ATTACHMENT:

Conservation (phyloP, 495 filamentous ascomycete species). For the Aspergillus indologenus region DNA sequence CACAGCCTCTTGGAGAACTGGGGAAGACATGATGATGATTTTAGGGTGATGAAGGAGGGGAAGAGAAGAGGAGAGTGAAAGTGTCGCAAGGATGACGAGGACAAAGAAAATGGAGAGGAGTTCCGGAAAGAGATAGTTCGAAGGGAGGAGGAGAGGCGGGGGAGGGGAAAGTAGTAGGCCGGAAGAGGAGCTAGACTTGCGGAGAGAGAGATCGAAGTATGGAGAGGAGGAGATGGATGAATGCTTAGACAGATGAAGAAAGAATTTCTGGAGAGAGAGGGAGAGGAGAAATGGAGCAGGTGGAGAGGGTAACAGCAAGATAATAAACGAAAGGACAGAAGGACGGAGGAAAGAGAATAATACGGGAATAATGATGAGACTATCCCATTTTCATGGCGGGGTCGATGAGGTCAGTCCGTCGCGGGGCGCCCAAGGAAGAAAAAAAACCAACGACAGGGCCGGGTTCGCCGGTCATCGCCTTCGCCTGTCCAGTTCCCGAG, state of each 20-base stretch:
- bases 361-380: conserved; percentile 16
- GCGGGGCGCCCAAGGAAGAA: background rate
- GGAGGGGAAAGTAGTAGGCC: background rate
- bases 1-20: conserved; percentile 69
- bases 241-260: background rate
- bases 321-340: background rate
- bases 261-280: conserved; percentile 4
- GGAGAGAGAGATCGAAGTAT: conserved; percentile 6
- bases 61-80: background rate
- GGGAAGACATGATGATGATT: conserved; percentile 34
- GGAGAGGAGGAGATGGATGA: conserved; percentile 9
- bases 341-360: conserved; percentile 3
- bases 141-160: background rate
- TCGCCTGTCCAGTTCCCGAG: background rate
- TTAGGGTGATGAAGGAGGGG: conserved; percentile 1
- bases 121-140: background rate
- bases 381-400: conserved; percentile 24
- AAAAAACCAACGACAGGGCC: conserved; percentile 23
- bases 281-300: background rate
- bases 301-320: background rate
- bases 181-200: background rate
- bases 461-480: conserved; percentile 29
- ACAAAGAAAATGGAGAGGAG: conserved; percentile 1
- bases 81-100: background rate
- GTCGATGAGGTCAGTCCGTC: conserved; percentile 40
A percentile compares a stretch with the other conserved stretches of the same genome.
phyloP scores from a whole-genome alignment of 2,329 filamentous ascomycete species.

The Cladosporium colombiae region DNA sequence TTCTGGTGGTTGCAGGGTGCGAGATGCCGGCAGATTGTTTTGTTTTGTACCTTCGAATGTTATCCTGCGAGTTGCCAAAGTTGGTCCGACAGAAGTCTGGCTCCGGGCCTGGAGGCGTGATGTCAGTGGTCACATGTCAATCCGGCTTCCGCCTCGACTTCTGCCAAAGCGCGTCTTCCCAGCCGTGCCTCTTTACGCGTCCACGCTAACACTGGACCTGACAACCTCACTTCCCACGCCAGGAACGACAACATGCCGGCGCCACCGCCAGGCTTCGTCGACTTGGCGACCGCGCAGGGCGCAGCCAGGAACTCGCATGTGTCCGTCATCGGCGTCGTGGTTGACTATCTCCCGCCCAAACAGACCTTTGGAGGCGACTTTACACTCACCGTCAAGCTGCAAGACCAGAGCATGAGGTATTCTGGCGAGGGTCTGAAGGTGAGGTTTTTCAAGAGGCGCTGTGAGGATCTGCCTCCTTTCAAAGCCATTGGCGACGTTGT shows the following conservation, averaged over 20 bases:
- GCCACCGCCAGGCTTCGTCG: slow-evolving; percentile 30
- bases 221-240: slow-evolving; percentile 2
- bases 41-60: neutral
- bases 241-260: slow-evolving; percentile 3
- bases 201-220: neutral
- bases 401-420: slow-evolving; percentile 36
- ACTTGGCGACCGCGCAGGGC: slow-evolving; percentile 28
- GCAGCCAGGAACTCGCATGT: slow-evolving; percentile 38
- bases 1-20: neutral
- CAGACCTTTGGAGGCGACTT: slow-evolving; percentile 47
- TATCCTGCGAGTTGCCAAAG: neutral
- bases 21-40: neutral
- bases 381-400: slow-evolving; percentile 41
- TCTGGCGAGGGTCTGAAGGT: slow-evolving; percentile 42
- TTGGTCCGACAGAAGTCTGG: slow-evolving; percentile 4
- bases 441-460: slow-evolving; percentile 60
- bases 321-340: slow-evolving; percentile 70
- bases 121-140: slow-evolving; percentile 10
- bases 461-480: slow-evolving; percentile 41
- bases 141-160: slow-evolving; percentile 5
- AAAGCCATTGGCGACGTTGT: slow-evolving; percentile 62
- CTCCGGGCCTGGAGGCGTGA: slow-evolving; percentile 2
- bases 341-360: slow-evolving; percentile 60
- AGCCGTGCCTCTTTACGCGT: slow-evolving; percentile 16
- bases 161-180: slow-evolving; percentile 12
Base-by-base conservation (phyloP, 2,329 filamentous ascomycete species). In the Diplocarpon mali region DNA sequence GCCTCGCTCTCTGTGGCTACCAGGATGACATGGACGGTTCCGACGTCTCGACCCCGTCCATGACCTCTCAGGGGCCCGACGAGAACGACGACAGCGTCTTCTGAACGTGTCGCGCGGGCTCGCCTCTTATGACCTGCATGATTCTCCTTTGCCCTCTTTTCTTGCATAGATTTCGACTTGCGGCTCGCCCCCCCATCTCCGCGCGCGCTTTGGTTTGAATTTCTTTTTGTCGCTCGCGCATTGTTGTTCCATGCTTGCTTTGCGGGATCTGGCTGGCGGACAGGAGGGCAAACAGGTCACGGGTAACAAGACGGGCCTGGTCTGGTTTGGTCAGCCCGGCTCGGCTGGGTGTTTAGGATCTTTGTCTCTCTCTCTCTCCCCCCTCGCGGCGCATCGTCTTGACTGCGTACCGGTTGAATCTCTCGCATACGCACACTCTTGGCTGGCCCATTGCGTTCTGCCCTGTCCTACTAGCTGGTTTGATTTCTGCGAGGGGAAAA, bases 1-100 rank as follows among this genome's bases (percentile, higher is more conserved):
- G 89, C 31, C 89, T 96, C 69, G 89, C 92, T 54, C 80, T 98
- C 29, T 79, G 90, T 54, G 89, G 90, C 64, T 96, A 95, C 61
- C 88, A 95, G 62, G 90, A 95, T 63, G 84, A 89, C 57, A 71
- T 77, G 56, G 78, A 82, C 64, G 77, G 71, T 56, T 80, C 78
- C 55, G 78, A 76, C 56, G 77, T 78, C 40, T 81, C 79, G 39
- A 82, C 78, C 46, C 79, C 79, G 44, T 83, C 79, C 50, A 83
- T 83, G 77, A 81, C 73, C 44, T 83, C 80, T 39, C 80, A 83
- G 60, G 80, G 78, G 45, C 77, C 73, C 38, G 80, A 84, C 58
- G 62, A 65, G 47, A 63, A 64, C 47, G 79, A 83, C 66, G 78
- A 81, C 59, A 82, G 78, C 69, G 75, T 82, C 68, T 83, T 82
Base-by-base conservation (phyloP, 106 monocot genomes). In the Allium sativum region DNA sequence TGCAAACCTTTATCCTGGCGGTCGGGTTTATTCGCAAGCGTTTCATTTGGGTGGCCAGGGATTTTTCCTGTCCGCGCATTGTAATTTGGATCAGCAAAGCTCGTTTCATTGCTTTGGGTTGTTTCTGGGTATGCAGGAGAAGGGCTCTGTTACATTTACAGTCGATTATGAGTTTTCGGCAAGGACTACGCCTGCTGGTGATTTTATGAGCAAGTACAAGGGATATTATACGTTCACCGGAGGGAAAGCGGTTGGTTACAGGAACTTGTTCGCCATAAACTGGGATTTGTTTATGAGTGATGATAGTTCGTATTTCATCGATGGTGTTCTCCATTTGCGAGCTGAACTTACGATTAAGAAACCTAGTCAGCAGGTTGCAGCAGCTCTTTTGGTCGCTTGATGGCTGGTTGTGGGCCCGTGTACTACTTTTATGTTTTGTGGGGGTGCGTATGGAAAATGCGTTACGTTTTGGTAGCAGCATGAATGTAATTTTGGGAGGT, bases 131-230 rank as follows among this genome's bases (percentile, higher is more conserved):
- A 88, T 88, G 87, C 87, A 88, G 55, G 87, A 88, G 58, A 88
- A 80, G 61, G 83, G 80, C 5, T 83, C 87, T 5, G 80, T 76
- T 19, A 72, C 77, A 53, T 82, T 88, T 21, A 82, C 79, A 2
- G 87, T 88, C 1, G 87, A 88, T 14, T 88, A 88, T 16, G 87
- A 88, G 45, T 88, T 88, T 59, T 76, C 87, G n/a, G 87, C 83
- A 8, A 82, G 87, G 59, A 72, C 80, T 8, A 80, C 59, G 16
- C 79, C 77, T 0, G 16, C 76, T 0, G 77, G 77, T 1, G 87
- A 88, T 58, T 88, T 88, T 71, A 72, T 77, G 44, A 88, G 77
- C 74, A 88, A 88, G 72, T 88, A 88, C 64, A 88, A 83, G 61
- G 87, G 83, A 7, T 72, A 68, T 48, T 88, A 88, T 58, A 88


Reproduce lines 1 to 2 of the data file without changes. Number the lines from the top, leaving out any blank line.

Conservation (phyloP, 495 filamentous ascomycete species). For the Aspergillus indologenus region DNA sequence CACAGCCTCTTGGAGAACTGGGGAAGACATGATGATGATTTTAGGGTGATGAAGGAGGGGAAGAGAAGAGGAGAGTGAAAGTGTCGCAAGGATGACGAGGACAAAGAAAATGGAGAGGAGTTCCGGAAAGAGATAGTTCGAAGGGAGGAGGAGAGGCGGGGGAGGGGAAAGTAGTAGGCCGGAAGAGGAGCTAGACTTGCGGAGAGAGAGATCGAAGTATGGAGAGGAGGAGATGGATGAATGCTTAGACAGATGAAGAAAGAATTTCTGGAGAGAGAGGGAGAGGAGAAATGGAGCAGGTGGAGAGGGTAACAGCAAGATAATAAACGAAAGGACAGAAGGACGGAGGAAAGAGAATAATACGGGAATAATGATGAGACTATCCCATTTTCATGGCGGGGTCGATGAGGTCAGTCCGTCGCGGGGCGCCCAAGGAAGAAAAAAAACCAACGACAGGGCCGGGTTCGCCGGTCATCGCCTTCGCCTGTCCAGTTCCCGAG, state of each 20-base stretch:
- bases 361-380: conserved; percentile 16